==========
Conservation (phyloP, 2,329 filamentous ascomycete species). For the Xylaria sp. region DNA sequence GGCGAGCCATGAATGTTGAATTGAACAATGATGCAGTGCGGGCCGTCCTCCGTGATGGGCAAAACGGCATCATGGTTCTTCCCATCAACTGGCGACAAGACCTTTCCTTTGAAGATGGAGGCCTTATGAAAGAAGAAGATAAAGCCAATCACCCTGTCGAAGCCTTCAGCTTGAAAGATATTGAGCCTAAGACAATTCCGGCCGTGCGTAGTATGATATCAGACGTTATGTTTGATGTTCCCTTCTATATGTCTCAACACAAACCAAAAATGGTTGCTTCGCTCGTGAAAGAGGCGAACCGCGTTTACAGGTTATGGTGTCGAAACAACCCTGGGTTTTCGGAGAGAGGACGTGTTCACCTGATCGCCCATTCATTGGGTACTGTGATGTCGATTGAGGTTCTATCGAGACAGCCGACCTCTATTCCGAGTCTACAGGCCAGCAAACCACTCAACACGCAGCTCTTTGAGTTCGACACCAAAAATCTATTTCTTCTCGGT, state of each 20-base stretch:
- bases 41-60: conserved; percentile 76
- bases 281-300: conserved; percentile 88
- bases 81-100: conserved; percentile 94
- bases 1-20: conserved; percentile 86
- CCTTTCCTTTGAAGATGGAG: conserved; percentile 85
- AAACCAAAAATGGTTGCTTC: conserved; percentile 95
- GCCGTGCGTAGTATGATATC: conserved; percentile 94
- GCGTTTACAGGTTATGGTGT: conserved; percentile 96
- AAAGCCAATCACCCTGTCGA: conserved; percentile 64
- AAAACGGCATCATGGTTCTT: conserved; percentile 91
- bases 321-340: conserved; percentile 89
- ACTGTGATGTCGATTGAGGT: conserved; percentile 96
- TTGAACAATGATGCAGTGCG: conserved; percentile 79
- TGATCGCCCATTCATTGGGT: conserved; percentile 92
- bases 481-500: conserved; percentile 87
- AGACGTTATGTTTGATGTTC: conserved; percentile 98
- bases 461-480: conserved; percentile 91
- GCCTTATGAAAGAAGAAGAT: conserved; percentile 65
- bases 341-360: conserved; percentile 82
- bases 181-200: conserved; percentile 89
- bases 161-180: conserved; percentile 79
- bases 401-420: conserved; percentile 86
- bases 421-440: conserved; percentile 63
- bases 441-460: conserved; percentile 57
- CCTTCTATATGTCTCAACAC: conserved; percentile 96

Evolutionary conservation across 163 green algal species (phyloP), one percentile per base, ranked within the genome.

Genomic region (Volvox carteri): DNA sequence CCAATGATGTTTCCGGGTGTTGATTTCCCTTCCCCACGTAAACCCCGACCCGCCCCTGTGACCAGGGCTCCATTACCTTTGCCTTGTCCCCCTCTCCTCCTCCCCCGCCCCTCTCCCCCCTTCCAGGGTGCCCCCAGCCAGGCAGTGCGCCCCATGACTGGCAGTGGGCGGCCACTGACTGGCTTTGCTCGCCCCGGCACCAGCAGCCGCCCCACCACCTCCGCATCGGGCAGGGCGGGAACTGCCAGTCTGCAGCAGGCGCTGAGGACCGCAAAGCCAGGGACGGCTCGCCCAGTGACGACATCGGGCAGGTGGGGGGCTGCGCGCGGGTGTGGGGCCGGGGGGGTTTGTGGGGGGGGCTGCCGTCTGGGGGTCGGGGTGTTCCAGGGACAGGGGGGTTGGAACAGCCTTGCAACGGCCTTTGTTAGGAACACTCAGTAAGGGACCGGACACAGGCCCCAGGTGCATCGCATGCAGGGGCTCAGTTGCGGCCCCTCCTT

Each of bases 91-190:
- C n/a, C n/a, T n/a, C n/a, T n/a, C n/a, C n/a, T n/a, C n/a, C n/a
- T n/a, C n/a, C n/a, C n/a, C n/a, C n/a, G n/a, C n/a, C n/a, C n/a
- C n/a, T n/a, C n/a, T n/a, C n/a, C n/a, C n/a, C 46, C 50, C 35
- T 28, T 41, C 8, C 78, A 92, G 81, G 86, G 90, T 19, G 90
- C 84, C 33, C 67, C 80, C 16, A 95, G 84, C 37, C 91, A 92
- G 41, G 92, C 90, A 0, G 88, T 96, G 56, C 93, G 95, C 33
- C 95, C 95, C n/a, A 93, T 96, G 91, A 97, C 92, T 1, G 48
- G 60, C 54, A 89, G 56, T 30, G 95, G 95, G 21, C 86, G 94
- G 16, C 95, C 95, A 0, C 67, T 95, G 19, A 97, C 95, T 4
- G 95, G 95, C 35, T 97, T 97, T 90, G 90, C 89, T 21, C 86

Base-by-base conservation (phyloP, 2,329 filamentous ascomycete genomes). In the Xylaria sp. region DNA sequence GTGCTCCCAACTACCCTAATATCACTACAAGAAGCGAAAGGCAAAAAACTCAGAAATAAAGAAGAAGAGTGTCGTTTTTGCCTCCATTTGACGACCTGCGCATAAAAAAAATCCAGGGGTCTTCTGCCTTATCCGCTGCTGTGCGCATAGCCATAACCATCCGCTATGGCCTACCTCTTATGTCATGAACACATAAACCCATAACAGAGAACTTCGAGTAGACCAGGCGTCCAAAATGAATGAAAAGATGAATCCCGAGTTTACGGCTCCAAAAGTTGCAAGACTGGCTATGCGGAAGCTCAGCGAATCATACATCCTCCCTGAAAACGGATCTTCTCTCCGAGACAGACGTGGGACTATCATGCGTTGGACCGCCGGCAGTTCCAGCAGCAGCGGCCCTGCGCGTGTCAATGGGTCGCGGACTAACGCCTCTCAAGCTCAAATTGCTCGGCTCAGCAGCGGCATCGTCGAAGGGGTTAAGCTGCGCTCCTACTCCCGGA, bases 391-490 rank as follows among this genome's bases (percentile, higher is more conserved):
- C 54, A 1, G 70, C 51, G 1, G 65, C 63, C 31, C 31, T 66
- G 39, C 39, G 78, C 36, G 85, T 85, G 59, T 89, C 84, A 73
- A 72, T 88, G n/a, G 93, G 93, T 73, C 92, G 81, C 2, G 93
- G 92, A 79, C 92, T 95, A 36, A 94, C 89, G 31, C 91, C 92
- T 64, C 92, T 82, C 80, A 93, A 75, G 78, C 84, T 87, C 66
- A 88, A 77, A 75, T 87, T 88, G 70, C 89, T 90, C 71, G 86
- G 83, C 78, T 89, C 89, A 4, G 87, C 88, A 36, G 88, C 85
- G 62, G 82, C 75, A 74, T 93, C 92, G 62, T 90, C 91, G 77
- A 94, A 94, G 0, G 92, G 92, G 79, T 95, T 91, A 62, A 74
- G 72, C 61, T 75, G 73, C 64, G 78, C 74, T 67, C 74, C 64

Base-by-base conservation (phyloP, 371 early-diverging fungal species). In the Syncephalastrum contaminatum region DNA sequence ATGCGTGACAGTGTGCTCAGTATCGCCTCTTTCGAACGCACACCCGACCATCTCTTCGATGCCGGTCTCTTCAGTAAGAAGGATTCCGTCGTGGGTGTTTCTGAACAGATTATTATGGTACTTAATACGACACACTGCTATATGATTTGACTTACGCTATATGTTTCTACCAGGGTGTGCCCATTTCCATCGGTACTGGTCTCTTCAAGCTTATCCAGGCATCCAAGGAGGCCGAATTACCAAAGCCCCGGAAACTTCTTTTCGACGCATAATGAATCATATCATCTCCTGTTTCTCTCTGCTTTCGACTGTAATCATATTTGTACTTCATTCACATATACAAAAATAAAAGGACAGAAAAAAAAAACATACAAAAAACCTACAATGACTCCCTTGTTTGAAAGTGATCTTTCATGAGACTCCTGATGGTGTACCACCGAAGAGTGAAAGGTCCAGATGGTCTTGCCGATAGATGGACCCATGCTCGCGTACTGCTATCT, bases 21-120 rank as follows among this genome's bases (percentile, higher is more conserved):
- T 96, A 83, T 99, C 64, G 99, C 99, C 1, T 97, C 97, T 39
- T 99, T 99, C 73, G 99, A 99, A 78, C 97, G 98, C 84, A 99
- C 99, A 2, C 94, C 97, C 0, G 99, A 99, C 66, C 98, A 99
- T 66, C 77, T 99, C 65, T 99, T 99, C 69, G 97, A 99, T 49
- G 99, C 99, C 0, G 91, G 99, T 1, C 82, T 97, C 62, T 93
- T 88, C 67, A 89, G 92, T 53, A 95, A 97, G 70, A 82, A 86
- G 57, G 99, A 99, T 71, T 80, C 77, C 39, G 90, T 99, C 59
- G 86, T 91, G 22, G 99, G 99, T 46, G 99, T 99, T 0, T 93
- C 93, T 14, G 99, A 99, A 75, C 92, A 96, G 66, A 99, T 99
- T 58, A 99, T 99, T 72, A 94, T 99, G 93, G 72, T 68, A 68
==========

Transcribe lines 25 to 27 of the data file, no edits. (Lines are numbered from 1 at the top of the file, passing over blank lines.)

- bases 441-460: conserved; percentile 57
- CCTTCTATATGTCTCAACAC: conserved; percentile 96

Evolutionary conservation across 163 green algal species (phyloP), one percentile per base, ranked within the genome.